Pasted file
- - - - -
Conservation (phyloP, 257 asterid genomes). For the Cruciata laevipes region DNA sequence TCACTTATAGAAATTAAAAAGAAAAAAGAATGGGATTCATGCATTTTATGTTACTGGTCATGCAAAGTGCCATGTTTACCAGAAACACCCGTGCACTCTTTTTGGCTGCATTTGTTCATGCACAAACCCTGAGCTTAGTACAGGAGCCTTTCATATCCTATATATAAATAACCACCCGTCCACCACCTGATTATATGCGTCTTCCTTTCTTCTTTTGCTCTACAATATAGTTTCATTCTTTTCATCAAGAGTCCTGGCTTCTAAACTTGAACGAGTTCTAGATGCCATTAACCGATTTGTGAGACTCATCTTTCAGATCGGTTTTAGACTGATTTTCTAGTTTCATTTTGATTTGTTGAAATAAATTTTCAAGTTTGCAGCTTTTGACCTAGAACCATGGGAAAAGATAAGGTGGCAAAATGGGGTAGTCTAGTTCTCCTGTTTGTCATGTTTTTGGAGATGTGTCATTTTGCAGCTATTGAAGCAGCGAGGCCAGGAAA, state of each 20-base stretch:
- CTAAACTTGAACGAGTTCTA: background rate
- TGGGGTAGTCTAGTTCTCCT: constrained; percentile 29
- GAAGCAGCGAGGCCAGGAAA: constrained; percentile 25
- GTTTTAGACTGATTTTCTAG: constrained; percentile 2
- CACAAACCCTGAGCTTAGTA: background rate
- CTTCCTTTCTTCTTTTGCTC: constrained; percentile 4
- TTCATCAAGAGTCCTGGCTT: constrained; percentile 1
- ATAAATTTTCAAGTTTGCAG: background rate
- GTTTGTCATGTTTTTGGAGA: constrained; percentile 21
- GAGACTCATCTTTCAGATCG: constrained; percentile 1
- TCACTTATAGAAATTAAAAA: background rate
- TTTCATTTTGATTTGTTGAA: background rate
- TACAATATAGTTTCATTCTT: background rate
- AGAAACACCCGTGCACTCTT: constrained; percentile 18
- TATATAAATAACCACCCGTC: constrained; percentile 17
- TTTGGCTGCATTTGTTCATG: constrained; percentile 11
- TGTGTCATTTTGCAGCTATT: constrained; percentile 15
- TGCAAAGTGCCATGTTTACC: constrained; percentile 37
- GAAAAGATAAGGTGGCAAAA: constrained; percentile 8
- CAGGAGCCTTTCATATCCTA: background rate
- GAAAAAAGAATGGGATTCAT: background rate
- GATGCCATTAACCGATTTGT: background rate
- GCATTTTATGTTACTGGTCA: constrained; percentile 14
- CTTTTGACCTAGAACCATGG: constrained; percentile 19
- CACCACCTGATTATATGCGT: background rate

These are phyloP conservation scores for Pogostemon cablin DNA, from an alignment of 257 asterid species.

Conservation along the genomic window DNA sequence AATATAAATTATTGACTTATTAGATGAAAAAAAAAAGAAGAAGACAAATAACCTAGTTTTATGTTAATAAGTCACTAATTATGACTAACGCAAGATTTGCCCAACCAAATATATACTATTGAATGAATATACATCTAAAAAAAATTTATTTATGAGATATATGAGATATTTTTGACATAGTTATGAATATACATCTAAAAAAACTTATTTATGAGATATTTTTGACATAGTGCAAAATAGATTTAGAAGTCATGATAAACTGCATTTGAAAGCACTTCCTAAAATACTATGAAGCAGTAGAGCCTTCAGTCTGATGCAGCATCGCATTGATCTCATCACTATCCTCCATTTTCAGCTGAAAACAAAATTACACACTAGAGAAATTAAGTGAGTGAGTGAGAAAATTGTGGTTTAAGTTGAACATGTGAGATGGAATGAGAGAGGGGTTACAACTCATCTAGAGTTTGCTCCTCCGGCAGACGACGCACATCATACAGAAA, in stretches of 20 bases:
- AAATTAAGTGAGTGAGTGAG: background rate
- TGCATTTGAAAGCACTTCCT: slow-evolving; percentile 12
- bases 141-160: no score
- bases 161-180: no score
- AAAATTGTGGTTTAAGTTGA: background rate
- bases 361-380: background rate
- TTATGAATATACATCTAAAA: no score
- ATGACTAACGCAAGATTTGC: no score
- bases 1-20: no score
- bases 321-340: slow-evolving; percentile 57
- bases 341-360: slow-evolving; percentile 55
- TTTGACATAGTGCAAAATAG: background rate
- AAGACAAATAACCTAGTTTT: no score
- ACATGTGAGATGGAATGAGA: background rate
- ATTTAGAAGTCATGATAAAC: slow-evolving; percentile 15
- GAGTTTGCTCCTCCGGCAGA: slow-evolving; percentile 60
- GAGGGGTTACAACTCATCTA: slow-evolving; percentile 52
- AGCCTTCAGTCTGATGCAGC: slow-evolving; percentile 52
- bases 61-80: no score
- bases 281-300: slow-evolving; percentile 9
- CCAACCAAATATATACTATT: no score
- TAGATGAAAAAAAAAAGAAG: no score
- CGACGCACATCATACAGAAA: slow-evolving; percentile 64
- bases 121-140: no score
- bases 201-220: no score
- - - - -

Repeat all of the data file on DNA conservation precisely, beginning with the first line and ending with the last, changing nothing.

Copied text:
Conservation (phyloP, 257 asterid genomes). For the Cruciata laevipes region DNA sequence TCACTTATAGAAATTAAAAAGAAAAAAGAATGGGATTCATGCATTTTATGTTACTGGTCATGCAAAGTGCCATGTTTACCAGAAACACCCGTGCACTCTTTTTGGCTGCATTTGTTCATGCACAAACCCTGAGCTTAGTACAGGAGCCTTTCATATCCTATATATAAATAACCACCCGTCCACCACCTGATTATATGCGTCTTCCTTTCTTCTTTTGCTCTACAATATAGTTTCATTCTTTTCATCAAGAGTCCTGGCTTCTAAACTTGAACGAGTTCTAGATGCCATTAACCGATTTGTGAGACTCATCTTTCAGATCGGTTTTAGACTGATTTTCTAGTTTCATTTTGATTTGTTGAAATAAATTTTCAAGTTTGCAGCTTTTGACCTAGAACCATGGGAAAAGATAAGGTGGCAAAATGGGGTAGTCTAGTTCTCCTGTTTGTCATGTTTTTGGAGATGTGTCATTTTGCAGCTATTGAAGCAGCGAGGCCAGGAAA, state of each 20-base stretch:
- CTAAACTTGAACGAGTTCTA: background rate
- TGGGGTAGTCTAGTTCTCCT: constrained; percentile 29
- GAAGCAGCGAGGCCAGGAAA: constrained; percentile 25
- GTTTTAGACTGATTTTCTAG: constrained; percentile 2
- CACAAACCCTGAGCTTAGTA: background rate
- CTTCCTTTCTTCTTTTGCTC: constrained; percentile 4
- TTCATCAAGAGTCCTGGCTT: constrained; percentile 1
- ATAAATTTTCAAGTTTGCAG: background rate
- GTTTGTCATGTTTTTGGAGA: constrained; percentile 21
- GAGACTCATCTTTCAGATCG: constrained; percentile 1
- TCACTTATAGAAATTAAAAA: background rate
- TTTCATTTTGATTTGTTGAA: background rate
- TACAATATAGTTTCATTCTT: background rate
- AGAAACACCCGTGCACTCTT: constrained; percentile 18
- TATATAAATAACCACCCGTC: constrained; percentile 17
- TTTGGCTGCATTTGTTCATG: constrained; percentile 11
- TGTGTCATTTTGCAGCTATT: constrained; percentile 15
- TGCAAAGTGCCATGTTTACC: constrained; percentile 37
- GAAAAGATAAGGTGGCAAAA: constrained; percentile 8
- CAGGAGCCTTTCATATCCTA: background rate
- GAAAAAAGAATGGGATTCAT: background rate
- GATGCCATTAACCGATTTGT: background rate
- GCATTTTATGTTACTGGTCA: constrained; percentile 14
- CTTTTGACCTAGAACCATGG: constrained; percentile 19
- CACCACCTGATTATATGCGT: background rate

These are phyloP conservation scores for Pogostemon cablin DNA, from an alignment of 257 asterid species.

Conservation along the genomic window DNA sequence AATATAAATTATTGACTTATTAGATGAAAAAAAAAAGAAGAAGACAAATAACCTAGTTTTATGTTAATAAGTCACTAATTATGACTAACGCAAGATTTGCCCAACCAAATATATACTATTGAATGAATATACATCTAAAAAAAATTTATTTATGAGATATATGAGATATTTTTGACATAGTTATGAATATACATCTAAAAAAACTTATTTATGAGATATTTTTGACATAGTGCAAAATAGATTTAGAAGTCATGATAAACTGCATTTGAAAGCACTTCCTAAAATACTATGAAGCAGTAGAGCCTTCAGTCTGATGCAGCATCGCATTGATCTCATCACTATCCTCCATTTTCAGCTGAAAACAAAATTACACACTAGAGAAATTAAGTGAGTGAGTGAGAAAATTGTGGTTTAAGTTGAACATGTGAGATGGAATGAGAGAGGGGTTACAACTCATCTAGAGTTTGCTCCTCCGGCAGACGACGCACATCATACAGAAA, in stretches of 20 bases:
- AAATTAAGTGAGTGAGTGAG: background rate
- TGCATTTGAAAGCACTTCCT: slow-evolving; percentile 12
- bases 141-160: no score
- bases 161-180: no score
- AAAATTGTGGTTTAAGTTGA: background rate
- bases 361-380: background rate
- TTATGAATATACATCTAAAA: no score
- ATGACTAACGCAAGATTTGC: no score
- bases 1-20: no score
- bases 321-340: slow-evolving; percentile 57
- bases 341-360: slow-evolving; percentile 55
- TTTGACATAGTGCAAAATAG: background rate
- AAGACAAATAACCTAGTTTT: no score
- ACATGTGAGATGGAATGAGA: background rate
- ATTTAGAAGTCATGATAAAC: slow-evolving; percentile 15
- GAGTTTGCTCCTCCGGCAGA: slow-evolving; percentile 60
- GAGGGGTTACAACTCATCTA: slow-evolving; percentile 52
- AGCCTTCAGTCTGATGCAGC: slow-evolving; percentile 52
- bases 61-80: no score
- bases 281-300: slow-evolving; percentile 9
- CCAACCAAATATATACTATT: no score
- TAGATGAAAAAAAAAAGAAG: no score
- CGACGCACATCATACAGAAA: slow-evolving; percentile 64
- bases 121-140: no score
- bases 201-220: no score